(ORDO NEWS) — Marcelo Glaser, Brazilian theoretical physicist, professor at Dartmouth College, popularizer of science, specialist in cosmology, nonlinear physics and astrobiology, argues that we definitely do not live in a simulation, which means that we are responsible for our world and must be responsible for our own actions.
“It is too convenient to blame the current disorder on forces beyond our control,” Marcelo Glaser criticized the simulation hypothesis.
In fact, the ordinary statement “not my fault” is very similar to the religious “this is the will of God.”
Not our fault, not our responsibility, “they” do this to us.”
Simulation hypothesis and reality
Glaser, the Templeton Prize winner, has pointed out what he sees as the key flaws in the original simulation hypothesis formulated by the Oxford philosopher Nick Bostrom and published in 2003 under the title “The Simulation Proof”.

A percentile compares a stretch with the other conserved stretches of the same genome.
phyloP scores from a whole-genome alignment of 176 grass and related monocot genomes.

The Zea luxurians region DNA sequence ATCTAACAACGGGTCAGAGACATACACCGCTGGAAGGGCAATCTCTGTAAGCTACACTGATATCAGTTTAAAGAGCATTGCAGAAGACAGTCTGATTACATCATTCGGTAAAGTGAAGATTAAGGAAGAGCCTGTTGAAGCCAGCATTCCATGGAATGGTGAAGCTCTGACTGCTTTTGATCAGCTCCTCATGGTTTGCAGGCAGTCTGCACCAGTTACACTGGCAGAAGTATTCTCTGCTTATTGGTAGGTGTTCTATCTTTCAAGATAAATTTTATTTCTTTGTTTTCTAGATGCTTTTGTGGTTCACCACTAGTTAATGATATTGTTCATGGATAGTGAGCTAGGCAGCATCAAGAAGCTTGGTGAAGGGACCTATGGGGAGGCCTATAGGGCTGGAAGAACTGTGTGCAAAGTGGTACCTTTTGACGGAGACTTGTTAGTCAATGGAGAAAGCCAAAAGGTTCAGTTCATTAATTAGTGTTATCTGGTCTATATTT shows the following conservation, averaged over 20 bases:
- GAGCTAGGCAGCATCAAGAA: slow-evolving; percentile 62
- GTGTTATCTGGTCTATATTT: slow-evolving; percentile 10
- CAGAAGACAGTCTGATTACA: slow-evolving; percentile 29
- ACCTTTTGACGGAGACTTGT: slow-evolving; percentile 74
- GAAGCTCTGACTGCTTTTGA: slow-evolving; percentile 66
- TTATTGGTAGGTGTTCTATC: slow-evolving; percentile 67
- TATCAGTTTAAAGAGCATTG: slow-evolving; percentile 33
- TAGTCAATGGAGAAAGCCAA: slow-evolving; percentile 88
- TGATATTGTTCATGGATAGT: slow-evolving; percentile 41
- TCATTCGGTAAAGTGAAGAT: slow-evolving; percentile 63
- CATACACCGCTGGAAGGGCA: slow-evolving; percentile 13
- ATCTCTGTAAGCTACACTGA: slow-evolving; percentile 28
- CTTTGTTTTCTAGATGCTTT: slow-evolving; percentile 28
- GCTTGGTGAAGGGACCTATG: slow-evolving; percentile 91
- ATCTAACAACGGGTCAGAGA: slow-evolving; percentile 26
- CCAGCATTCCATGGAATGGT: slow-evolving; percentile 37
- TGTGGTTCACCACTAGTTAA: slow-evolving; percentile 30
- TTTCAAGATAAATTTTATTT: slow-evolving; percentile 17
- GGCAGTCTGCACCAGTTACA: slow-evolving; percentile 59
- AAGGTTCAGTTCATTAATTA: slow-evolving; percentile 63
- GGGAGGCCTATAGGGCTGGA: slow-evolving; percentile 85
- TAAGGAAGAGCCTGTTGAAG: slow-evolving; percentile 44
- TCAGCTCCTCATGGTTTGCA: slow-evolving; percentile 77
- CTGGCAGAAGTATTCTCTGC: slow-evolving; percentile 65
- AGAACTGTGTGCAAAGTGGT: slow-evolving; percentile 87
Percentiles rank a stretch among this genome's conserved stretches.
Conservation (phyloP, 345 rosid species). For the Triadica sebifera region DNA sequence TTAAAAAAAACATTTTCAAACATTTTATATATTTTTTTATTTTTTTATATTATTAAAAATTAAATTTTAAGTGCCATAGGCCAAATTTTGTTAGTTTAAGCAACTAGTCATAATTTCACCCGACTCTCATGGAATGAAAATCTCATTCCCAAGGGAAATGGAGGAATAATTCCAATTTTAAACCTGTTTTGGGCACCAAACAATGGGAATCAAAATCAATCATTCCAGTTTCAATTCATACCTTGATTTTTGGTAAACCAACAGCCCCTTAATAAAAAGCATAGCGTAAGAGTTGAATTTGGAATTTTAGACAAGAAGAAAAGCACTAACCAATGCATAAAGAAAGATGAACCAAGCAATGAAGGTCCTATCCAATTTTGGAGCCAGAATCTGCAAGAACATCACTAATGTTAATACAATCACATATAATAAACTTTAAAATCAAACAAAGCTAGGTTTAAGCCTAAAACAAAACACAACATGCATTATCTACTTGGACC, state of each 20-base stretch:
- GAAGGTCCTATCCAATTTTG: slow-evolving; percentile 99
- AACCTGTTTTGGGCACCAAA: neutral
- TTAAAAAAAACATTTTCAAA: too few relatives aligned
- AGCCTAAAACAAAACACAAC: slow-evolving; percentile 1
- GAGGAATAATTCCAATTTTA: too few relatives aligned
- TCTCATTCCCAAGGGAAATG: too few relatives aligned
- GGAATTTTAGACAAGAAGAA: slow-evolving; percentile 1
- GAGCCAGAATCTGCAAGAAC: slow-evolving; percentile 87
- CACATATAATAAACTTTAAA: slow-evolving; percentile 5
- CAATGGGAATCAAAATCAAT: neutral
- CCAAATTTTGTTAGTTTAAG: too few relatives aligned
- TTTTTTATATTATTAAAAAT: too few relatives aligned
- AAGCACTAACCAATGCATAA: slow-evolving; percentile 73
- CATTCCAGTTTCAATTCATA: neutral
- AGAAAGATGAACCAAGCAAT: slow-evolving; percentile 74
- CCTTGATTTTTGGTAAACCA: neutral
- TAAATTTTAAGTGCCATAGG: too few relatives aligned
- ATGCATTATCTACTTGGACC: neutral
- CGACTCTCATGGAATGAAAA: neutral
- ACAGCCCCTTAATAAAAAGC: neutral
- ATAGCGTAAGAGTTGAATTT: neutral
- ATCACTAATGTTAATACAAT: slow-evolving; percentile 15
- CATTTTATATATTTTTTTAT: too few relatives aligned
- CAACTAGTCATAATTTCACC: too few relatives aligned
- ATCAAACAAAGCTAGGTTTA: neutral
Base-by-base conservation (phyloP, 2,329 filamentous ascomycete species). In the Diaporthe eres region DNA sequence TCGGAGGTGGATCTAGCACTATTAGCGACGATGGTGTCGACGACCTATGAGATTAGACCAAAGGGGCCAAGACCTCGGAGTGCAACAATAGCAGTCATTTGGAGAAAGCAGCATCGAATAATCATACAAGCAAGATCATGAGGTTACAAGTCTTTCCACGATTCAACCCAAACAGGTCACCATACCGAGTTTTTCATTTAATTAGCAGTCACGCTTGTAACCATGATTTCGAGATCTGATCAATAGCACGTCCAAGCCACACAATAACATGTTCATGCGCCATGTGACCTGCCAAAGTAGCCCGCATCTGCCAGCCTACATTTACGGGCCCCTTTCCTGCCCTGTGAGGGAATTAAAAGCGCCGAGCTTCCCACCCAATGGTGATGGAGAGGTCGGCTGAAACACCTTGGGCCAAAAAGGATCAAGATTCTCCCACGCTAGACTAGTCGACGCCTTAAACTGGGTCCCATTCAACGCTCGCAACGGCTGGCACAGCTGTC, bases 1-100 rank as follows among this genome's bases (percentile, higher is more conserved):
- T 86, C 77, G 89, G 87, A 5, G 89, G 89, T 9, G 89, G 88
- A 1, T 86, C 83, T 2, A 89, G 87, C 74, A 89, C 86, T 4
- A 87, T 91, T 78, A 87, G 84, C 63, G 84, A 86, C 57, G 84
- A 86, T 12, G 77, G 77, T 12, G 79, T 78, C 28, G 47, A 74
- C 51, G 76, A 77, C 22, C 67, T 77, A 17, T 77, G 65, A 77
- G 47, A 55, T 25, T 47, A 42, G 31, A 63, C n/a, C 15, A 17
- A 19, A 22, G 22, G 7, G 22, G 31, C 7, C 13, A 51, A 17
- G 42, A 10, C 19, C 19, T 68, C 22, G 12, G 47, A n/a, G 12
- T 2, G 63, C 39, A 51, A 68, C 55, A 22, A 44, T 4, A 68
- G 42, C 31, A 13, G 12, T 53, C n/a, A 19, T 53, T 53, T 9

- First, he argues, if we live in a simulation run by a superhuman race, nothing prevents them from being part of another, even more advanced simulation. Such a train of thought can lead to an absurd chain of simulated realities.
- Secondly, the question remains as to why any post-human or alien species should be willing to simulate humanity at its current level of development.
Glaser argues that the simulation hypothesis not only distorts our perception of reality, but also harms our self-esteem, makes us give up our sense of autonomy and become nihilists – which, as he explained, is not very good.
“After all, if it’s a big game that we can’t control, why bother? What value can my actions or purposefulness have? the scientist asks rhetorical questions.
The danger of these kinds of nihilistic philosophical arguments is that they can turn us into indifferent, drifting creatures. In other words, if our world is unreal and we have no will, then what is the point of fighting for the best and changing what needs to be changed?
Glazer urges to pay attention to the very real socio-political tensions and not to waste time and effort on trying to squeeze oneself into the framework of a philosophical hypothesis (simulation hypothesis).
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